Former Fix vocalist turns to true-crime chronicles
Since Lansing native Steve Miller became a full-time crime
reporter and author he’s become accustomed to living out of hotels,
interviewing murderers and haggling state governments for court
That hard work has paid off. On June 7, Berkley Books
published his second true crime book, “Girl, Wanted: The Chase for Sarah
Pender,” which tells the story of a double murderer who escaped prison
in 2008 and evaded police for 136 eventful days.
“Girl, Wanted” chronicles Pender’s manipulative ways: The
prosecutor in the case called her “the female Charles Manson.” Pender
managed to stay on the run for months, thanks to a cleverly designed
network of friends, disposable cell phones and the support of a wealthy
“(Pender) could get people to do her bidding,” Miller
said. “She was pretty interesting and really bright. She was a
pre-physics major at Purdue. She went one year and then fell into the
life of crime. She went off the rails and turned into a crazy party
girl, which for most people would be no problem.
“Random sex and copious drug intake are not crimes against
people. But Sarah hooked up with a former high school football star in
Indianapolis, and that alliance dovetailed into the shotgun slaying of
two fugitive meth heads from Nevada.”
The book details how Pender conned everyone she came in
contact with in prison, including the guard who helped her escape. While
on the lam she hooked up with a rich entrepreneur from Indianapolis who
helped her to remain hidden and also to live a somewhat normal life.
“Hell, she was going to casinos, eating at Bob Evans,
shopping at Walmart, even in the days after her picture was shown on
‘America’s Most Wanted,’” Miller said. “‘Girl, Wanted’ details the whole thing and also talks about the agents trying to find her.”
The work put into that book is a far cry from Miller’s
first passion: punk rock. Miller, 53, was the vocalist for The Fix, an
influential hardcore punk band that formed in March 1980. Now considered
one of the pioneers of the powerful Midwest hardcore sound, the Lansing
band’s rare 1981 7-inch single on Touch & Go Records is now highly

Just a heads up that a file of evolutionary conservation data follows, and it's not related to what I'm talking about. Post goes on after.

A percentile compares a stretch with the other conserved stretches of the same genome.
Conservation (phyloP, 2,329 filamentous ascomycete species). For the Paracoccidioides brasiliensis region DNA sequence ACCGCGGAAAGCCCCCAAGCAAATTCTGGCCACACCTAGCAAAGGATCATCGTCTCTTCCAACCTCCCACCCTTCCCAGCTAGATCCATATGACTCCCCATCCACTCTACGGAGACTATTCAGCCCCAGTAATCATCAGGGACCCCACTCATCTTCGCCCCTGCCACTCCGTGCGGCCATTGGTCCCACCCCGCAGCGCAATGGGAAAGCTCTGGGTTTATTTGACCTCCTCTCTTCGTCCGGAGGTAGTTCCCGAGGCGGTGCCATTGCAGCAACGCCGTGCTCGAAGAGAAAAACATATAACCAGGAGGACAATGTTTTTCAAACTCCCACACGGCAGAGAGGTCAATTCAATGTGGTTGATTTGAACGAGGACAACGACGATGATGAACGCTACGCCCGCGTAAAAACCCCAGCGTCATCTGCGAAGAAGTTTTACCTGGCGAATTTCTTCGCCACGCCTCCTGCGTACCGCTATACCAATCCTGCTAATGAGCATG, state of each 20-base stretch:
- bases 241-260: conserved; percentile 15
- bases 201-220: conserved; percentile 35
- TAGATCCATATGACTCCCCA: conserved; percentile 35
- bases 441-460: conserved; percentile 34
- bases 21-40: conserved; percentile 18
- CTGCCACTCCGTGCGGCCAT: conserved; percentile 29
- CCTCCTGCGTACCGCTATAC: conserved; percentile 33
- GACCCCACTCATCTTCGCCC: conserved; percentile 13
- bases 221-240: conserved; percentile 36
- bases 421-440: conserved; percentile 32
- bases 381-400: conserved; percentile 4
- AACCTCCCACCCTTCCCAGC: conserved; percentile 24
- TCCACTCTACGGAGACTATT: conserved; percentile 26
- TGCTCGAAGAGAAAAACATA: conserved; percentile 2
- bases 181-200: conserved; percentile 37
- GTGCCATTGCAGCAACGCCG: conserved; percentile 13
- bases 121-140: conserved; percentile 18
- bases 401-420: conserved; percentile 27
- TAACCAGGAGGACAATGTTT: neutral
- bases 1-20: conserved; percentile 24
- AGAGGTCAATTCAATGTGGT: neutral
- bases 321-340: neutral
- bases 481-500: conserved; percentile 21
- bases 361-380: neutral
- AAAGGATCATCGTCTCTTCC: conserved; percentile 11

collectible, and has sold for well over $3,000 on eBay.
After The Fix played its final show on December 31, 1981,
sharing a bill with punk legends Flipper and The Dead Kennedys at a San
Francisco warehouse, Miller said it took a while to find his place in
life and he “did as little as possible” for many years after the band’s
It wasn’t until he was working as a shipping clerk in
Tampa Bay in the early ‘90s that he began dabbling in writing,
originally filing album reviews. By 1994 he’d found his passion and
landed his first legit job at the McKinney Courier in Collin County,
Texas. He then moved around to a few cities, learning the ropes of
Now living in Haslett, Miller has spent the better part of
18 years working for publications like The Dallas Morning News, The
Washington Times, People magazine, and U.S. News and World Report.
In 2009 he co-authored his first true crime novel, “A
Slaying in the Suburbs: The Tara Grant Murder,” which told the story of a
Detroit-area man who murdered his wife and chopped her into 14 pieces.
When Miller decided to make the leap into writing true
crime books, he found the process similar to his work at daily papers.
He describes it as writing “one long newspaper story.”
“You have 80,000 words to describe a crime,” he said.
“It’s always the same quest of getting documents. Some states have laws
that are great for transparency. Indiana (for ‘Girl, Wanted’) was
terrible. I had to request some things two or three times.
“Michigan is even worse,” he added. “You have to file a
suit to get some things, and while you pay on your end, taxpayer dollars
pay for them to try and hide things from you. It’s a game, and it’s sad
to see states like Michigan skate on transparency. I imagine it’s due
to years of malaise on the part of the media.”
Aside from freelance writing, Miller has a batch of new
books in the works. One is “Detroit Rock City: The Uncensored History of
Five Decades of Rock ‘n Roll in America’s Loudest City,” set to be
completed next April. He’s also penning a book on Anthony Sowell, the
ex-Marine in Cleveland who was convicted in July of the murder of 11
women, which is due out next summer. Miller is also hoping for a spring
release of “Commando: The Johnny Ramone Autobiography.”
For more information, visit Miller at www.avalanche50.com.
Talk/signing for “Girl, Wanted: The Chase for Sarah Pender”
7 p.m. Wednesday, Aug. 17
Schuler Books & Music
1982 W. Grand River Ave., Okemos